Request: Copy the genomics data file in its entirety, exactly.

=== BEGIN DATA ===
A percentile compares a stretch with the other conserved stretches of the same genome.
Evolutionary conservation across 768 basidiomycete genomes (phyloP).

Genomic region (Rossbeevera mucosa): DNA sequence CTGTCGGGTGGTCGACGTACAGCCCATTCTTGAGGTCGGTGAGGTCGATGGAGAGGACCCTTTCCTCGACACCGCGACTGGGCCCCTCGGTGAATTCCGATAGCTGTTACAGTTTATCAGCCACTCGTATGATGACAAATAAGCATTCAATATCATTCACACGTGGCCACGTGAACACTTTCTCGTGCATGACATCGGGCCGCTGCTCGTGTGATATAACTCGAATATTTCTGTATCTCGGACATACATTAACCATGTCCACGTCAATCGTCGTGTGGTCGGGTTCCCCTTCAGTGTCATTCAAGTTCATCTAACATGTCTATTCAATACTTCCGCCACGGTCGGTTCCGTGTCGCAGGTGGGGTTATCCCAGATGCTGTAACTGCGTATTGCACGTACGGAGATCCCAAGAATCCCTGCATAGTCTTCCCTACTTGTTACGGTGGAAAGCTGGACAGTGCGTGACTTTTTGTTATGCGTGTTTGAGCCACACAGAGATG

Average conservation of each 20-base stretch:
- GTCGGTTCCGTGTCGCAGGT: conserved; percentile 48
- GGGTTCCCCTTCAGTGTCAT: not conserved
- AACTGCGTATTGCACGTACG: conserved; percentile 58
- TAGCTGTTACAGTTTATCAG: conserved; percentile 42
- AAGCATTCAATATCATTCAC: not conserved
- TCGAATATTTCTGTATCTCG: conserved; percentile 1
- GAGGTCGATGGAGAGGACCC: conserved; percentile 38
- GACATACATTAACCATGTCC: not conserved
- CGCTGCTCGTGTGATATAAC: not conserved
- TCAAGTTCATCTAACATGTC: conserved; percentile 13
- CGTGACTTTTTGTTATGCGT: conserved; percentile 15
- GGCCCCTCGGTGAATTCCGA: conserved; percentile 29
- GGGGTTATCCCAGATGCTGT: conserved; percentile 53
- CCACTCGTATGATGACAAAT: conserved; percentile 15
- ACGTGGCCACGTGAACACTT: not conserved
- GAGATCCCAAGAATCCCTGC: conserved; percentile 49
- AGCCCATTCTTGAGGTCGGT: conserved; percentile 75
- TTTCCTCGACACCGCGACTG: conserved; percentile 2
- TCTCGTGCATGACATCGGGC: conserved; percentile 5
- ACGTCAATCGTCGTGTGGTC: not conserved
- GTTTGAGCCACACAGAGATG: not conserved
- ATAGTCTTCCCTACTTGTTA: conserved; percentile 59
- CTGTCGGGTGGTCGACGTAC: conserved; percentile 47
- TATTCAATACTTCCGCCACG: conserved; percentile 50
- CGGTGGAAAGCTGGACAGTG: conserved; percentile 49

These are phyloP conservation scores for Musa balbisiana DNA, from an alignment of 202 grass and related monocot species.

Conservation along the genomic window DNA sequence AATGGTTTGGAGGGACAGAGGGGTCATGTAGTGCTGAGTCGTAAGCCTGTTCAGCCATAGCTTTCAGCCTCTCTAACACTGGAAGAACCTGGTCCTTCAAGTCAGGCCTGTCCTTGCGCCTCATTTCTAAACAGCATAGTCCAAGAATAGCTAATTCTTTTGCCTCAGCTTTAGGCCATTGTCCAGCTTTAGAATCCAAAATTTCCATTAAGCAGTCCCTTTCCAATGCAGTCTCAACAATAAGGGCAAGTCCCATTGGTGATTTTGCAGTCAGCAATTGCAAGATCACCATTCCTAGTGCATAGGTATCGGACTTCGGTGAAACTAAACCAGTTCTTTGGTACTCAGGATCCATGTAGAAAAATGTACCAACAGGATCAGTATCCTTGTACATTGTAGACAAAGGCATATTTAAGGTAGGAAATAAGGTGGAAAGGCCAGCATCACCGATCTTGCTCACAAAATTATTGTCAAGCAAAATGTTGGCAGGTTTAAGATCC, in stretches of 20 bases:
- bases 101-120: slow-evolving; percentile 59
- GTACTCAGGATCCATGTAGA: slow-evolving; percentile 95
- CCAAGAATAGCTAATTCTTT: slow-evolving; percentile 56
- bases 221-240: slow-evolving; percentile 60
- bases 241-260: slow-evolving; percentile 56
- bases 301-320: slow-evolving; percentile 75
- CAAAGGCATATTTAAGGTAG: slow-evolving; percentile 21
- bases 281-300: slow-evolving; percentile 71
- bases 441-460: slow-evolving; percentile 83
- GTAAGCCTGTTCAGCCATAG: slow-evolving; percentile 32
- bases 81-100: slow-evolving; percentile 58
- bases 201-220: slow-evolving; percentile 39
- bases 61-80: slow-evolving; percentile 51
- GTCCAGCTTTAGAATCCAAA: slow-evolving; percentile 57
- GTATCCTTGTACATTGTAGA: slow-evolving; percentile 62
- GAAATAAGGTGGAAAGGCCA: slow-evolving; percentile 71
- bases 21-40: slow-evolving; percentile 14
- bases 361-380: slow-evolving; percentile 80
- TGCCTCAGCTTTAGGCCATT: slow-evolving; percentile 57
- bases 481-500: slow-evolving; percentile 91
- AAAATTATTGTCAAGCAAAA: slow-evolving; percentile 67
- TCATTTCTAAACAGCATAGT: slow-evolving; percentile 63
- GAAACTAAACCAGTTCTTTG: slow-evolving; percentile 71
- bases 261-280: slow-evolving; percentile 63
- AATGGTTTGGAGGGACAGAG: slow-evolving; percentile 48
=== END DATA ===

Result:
A percentile compares a stretch with the other conserved stretches of the same genome.
Evolutionary conservation across 768 basidiomycete genomes (phyloP).

Genomic region (Rossbeevera mucosa): DNA sequence CTGTCGGGTGGTCGACGTACAGCCCATTCTTGAGGTCGGTGAGGTCGATGGAGAGGACCCTTTCCTCGACACCGCGACTGGGCCCCTCGGTGAATTCCGATAGCTGTTACAGTTTATCAGCCACTCGTATGATGACAAATAAGCATTCAATATCATTCACACGTGGCCACGTGAACACTTTCTCGTGCATGACATCGGGCCGCTGCTCGTGTGATATAACTCGAATATTTCTGTATCTCGGACATACATTAACCATGTCCACGTCAATCGTCGTGTGGTCGGGTTCCCCTTCAGTGTCATTCAAGTTCATCTAACATGTCTATTCAATACTTCCGCCACGGTCGGTTCCGTGTCGCAGGTGGGGTTATCCCAGATGCTGTAACTGCGTATTGCACGTACGGAGATCCCAAGAATCCCTGCATAGTCTTCCCTACTTGTTACGGTGGAAAGCTGGACAGTGCGTGACTTTTTGTTATGCGTGTTTGAGCCACACAGAGATG

Average conservation of each 20-base stretch:
- GTCGGTTCCGTGTCGCAGGT: conserved; percentile 48
- GGGTTCCCCTTCAGTGTCAT: not conserved
- AACTGCGTATTGCACGTACG: conserved; percentile 58
- TAGCTGTTACAGTTTATCAG: conserved; percentile 42
- AAGCATTCAATATCATTCAC: not conserved
- TCGAATATTTCTGTATCTCG: conserved; percentile 1
- GAGGTCGATGGAGAGGACCC: conserved; percentile 38
- GACATACATTAACCATGTCC: not conserved
- CGCTGCTCGTGTGATATAAC: not conserved
- TCAAGTTCATCTAACATGTC: conserved; percentile 13
- CGTGACTTTTTGTTATGCGT: conserved; percentile 15
- GGCCCCTCGGTGAATTCCGA: conserved; percentile 29
- GGGGTTATCCCAGATGCTGT: conserved; percentile 53
- CCACTCGTATGATGACAAAT: conserved; percentile 15
- ACGTGGCCACGTGAACACTT: not conserved
- GAGATCCCAAGAATCCCTGC: conserved; percentile 49
- AGCCCATTCTTGAGGTCGGT: conserved; percentile 75
- TTTCCTCGACACCGCGACTG: conserved; percentile 2
- TCTCGTGCATGACATCGGGC: conserved; percentile 5
- ACGTCAATCGTCGTGTGGTC: not conserved
- GTTTGAGCCACACAGAGATG: not conserved
- ATAGTCTTCCCTACTTGTTA: conserved; percentile 59
- CTGTCGGGTGGTCGACGTAC: conserved; percentile 47
- TATTCAATACTTCCGCCACG: conserved; percentile 50
- CGGTGGAAAGCTGGACAGTG: conserved; percentile 49

These are phyloP conservation scores for Musa balbisiana DNA, from an alignment of 202 grass and related monocot species.

Conservation along the genomic window DNA sequence AATGGTTTGGAGGGACAGAGGGGTCATGTAGTGCTGAGTCGTAAGCCTGTTCAGCCATAGCTTTCAGCCTCTCTAACACTGGAAGAACCTGGTCCTTCAAGTCAGGCCTGTCCTTGCGCCTCATTTCTAAACAGCATAGTCCAAGAATAGCTAATTCTTTTGCCTCAGCTTTAGGCCATTGTCCAGCTTTAGAATCCAAAATTTCCATTAAGCAGTCCCTTTCCAATGCAGTCTCAACAATAAGGGCAAGTCCCATTGGTGATTTTGCAGTCAGCAATTGCAAGATCACCATTCCTAGTGCATAGGTATCGGACTTCGGTGAAACTAAACCAGTTCTTTGGTACTCAGGATCCATGTAGAAAAATGTACCAACAGGATCAGTATCCTTGTACATTGTAGACAAAGGCATATTTAAGGTAGGAAATAAGGTGGAAAGGCCAGCATCACCGATCTTGCTCACAAAATTATTGTCAAGCAAAATGTTGGCAGGTTTAAGATCC, in stretches of 20 bases:
- bases 101-120: slow-evolving; percentile 59
- GTACTCAGGATCCATGTAGA: slow-evolving; percentile 95
- CCAAGAATAGCTAATTCTTT: slow-evolving; percentile 56
- bases 221-240: slow-evolving; percentile 60
- bases 241-260: slow-evolving; percentile 56
- bases 301-320: slow-evolving; percentile 75
- CAAAGGCATATTTAAGGTAG: slow-evolving; percentile 21
- bases 281-300: slow-evolving; percentile 71
- bases 441-460: slow-evolving; percentile 83
- GTAAGCCTGTTCAGCCATAG: slow-evolving; percentile 32
- bases 81-100: slow-evolving; percentile 58
- bases 201-220: slow-evolving; percentile 39
- bases 61-80: slow-evolving; percentile 51
- GTCCAGCTTTAGAATCCAAA: slow-evolving; percentile 57
- GTATCCTTGTACATTGTAGA: slow-evolving; percentile 62
- GAAATAAGGTGGAAAGGCCA: slow-evolving; percentile 71
- bases 21-40: slow-evolving; percentile 14
- bases 361-380: slow-evolving; percentile 80
- TGCCTCAGCTTTAGGCCATT: slow-evolving; percentile 57
- bases 481-500: slow-evolving; percentile 91
- AAAATTATTGTCAAGCAAAA: slow-evolving; percentile 67
- TCATTTCTAAACAGCATAGT: slow-evolving; percentile 63
- GAAACTAAACCAGTTCTTTG: slow-evolving; percentile 71
- bases 261-280: slow-evolving; percentile 63
- AATGGTTTGGAGGGACAGAG: slow-evolving; percentile 48